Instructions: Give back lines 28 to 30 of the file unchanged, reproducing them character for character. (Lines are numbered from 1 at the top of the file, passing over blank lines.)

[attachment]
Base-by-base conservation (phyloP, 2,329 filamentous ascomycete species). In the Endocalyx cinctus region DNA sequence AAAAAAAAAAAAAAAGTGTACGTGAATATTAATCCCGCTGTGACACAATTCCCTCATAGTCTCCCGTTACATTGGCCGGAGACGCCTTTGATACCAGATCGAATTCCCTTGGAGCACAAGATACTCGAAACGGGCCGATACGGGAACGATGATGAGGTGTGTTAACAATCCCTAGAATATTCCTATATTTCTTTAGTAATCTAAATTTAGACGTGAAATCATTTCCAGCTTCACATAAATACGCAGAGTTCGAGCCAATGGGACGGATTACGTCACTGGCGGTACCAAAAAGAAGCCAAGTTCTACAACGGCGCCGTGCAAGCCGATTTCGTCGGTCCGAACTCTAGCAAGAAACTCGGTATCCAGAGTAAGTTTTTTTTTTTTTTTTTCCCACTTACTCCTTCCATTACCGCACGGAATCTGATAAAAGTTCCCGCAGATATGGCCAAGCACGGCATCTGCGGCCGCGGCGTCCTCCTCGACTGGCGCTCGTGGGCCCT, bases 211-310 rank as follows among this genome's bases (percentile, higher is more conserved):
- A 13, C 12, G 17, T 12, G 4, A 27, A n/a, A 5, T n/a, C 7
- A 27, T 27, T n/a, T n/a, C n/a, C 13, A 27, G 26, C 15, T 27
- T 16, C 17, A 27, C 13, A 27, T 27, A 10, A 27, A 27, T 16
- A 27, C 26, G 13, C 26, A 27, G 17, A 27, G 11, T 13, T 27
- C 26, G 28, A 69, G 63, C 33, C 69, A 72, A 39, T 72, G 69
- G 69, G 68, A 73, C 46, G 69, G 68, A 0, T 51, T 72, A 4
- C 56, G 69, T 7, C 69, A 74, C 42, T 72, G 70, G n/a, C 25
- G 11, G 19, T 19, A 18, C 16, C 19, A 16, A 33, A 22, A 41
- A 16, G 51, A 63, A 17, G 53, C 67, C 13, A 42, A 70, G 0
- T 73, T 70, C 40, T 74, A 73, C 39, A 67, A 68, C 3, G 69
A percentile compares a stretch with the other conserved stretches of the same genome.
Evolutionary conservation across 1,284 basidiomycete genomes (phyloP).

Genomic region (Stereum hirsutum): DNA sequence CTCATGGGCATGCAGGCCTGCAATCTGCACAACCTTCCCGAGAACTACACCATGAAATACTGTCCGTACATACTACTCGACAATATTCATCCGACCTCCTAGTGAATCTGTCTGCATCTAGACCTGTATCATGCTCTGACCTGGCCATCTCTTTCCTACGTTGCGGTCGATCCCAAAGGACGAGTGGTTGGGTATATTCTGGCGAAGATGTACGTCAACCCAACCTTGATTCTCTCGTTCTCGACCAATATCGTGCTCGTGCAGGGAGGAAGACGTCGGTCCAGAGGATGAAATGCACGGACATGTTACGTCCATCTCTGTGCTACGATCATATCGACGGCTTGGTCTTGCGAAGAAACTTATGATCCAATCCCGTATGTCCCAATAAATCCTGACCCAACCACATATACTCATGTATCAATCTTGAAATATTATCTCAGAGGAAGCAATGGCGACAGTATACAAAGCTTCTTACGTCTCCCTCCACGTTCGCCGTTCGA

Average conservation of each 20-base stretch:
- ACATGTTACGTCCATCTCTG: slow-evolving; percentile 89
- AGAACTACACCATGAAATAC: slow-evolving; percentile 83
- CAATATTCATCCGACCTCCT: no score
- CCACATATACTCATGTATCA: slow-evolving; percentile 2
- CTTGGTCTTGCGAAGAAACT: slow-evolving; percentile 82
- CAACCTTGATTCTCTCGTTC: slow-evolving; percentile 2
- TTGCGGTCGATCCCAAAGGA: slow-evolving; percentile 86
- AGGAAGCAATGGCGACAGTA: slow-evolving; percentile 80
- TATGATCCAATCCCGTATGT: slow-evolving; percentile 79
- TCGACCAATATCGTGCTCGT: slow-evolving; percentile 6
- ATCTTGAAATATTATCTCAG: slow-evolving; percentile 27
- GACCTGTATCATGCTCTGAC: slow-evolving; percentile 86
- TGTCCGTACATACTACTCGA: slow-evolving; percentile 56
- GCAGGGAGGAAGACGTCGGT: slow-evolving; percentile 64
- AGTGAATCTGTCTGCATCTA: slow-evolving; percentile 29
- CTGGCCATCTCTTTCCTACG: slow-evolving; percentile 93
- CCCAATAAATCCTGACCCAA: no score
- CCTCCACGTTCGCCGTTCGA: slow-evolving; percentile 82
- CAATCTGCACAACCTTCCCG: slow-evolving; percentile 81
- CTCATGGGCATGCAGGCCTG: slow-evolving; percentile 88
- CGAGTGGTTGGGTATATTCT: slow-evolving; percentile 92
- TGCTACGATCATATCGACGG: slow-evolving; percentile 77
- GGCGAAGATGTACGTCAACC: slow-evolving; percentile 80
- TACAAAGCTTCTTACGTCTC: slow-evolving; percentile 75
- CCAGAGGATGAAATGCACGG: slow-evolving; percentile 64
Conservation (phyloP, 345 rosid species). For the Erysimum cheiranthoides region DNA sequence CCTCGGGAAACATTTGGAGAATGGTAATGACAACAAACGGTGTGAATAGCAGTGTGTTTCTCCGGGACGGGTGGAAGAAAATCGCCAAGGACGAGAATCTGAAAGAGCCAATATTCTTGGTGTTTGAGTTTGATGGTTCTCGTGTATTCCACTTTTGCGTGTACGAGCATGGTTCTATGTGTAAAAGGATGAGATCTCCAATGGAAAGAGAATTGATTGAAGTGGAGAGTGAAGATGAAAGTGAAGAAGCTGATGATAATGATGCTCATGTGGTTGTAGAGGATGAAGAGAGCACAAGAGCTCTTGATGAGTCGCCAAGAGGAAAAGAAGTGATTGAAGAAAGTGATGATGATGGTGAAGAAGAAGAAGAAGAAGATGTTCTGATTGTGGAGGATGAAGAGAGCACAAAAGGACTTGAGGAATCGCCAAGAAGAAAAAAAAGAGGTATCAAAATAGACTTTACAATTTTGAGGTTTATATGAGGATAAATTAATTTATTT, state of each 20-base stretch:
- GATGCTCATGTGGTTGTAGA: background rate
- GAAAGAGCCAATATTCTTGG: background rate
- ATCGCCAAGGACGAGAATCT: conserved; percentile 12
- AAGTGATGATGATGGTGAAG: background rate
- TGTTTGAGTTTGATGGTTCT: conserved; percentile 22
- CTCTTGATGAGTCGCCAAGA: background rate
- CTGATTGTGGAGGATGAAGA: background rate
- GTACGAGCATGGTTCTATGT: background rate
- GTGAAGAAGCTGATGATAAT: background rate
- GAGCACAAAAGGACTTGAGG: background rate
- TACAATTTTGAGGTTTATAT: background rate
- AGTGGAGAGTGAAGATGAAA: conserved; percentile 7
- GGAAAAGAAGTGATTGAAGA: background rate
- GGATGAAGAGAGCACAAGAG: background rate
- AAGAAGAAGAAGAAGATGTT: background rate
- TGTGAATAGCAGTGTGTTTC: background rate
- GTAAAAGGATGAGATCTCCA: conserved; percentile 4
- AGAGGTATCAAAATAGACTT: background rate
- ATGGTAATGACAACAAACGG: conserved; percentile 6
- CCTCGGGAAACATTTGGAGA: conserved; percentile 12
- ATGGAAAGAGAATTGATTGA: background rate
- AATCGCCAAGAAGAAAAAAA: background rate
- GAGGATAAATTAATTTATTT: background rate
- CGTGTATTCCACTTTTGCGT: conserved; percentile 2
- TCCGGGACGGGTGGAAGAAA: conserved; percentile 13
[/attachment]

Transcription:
- TGTCCGTACATACTACTCGA: slow-evolving; percentile 56
- GCAGGGAGGAAGACGTCGGT: slow-evolving; percentile 64
- AGTGAATCTGTCTGCATCTA: slow-evolving; percentile 29